Stocks have surged 9 percent from their lows this quarter and are now within spitting distance of record highs. But for those looking for even more gains, one strategist says there are two areas where bulls will continue to rage: the dollar and technology stocks.
"The and the are the only two markets in pure bull mode," Rick Bensignor, chief market strategist at R.F. Lafferty, told CNBC's "Futures Now" last week.
Bensignor looks at what he calls a "cross-asset bull market location model" to measure the strength and weakness in different areas of the market. The model, as he explained, is made up of 10 different markets ranging from U.S. equities to commodities, bonds and emerging markets. It compares each asset's current price to where it was both two months and six months ago.
"Commodities and continue to be troubled spots," Bensignor said. "The dollar has been solid and obviously the Nasdaq is much stronger than the S&P 500, and they've both been in bullish mode for quite some time." The greenback has been on a tear since 2014, surging more than 25 percent since May 2014 as investors await a rate hike from the Federal Reserve.
Meanwhile, the Nasdaq composite has been driven by the stellar outperformance in biotech and stocks. "The Nasdaq is very influenced by tech and that obviously affects the S&P 500," he said. "But it's the weighting of the indices and how they actually calculate; the S&P just doesn't show up as well."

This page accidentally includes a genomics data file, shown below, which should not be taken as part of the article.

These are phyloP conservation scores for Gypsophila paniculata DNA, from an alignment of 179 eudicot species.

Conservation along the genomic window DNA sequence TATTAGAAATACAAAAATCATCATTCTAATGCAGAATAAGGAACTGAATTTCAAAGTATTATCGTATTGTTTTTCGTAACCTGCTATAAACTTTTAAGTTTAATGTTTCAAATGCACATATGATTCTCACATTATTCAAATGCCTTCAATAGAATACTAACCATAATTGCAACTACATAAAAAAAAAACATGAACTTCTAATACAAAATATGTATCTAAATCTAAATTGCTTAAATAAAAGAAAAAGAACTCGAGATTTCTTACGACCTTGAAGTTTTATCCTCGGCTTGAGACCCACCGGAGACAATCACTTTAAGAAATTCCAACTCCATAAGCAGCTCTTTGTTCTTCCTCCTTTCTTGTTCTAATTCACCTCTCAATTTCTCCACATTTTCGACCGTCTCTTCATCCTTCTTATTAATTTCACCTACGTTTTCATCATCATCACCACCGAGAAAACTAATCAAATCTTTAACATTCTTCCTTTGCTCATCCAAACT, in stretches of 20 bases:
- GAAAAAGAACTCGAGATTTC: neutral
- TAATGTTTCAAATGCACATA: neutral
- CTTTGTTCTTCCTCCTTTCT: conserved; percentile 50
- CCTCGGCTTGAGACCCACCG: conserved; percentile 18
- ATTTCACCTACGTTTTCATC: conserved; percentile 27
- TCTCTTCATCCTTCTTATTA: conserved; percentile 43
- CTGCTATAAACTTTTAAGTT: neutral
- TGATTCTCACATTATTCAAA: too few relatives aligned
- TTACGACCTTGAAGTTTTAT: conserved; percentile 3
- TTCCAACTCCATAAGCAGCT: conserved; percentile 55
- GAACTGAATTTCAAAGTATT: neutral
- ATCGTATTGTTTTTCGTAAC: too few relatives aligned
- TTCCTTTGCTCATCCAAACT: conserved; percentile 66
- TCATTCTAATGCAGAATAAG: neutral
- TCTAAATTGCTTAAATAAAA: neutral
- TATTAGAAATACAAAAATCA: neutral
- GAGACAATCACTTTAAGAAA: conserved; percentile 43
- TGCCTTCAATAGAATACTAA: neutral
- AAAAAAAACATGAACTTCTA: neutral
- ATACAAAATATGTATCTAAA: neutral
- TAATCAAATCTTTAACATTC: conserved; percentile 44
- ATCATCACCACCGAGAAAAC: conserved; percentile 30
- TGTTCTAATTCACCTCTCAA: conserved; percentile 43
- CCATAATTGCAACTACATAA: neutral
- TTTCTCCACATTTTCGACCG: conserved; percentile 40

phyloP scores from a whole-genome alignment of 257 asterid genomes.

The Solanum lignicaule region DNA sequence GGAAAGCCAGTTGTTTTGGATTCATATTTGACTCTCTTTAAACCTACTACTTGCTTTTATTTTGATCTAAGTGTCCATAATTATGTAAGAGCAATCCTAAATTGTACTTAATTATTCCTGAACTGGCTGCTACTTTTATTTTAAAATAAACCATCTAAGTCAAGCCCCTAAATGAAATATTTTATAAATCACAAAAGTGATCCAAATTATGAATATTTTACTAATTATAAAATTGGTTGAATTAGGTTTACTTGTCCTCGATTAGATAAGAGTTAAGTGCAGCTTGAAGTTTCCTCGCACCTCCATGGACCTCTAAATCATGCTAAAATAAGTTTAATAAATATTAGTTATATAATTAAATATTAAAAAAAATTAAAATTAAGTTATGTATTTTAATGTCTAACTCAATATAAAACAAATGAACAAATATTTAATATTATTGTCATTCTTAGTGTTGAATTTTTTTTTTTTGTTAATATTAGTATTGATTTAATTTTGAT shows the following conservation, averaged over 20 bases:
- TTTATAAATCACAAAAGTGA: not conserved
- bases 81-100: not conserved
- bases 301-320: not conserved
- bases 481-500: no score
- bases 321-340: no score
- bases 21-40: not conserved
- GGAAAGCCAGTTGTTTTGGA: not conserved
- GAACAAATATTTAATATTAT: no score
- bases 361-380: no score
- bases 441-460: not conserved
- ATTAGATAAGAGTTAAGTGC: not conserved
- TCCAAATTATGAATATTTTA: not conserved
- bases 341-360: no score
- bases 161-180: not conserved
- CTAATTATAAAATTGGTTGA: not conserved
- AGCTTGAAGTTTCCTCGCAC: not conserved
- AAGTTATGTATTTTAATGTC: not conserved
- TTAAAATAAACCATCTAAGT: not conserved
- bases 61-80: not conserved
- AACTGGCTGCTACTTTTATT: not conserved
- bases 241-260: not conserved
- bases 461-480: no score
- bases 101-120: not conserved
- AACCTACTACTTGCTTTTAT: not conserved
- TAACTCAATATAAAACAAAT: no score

In order for the S&P 500 to get in gear, Bensignor said it must remain above the 2,090 level for the next week. "If we were to stay above 2,090 that would kick the S&P 500 into bull market mode, but generally we want to see multiple weeks in a row of that signal showing up in order to enter a trade," he said. "We need longevity in order for these signals to kick in."
Bensignor said the last time the S&P 500 was in "pure" bull market mode was in mid-July, but that was only for a single week. Before that, the index saw a two-week run in May and a three-week run in February. In fall 2014, it lasted six weeks.
"It's still had a phenomenal comeback since Oct. 1," he added. "It's just not there yet."
The S&P closed at 2,099 on Friday.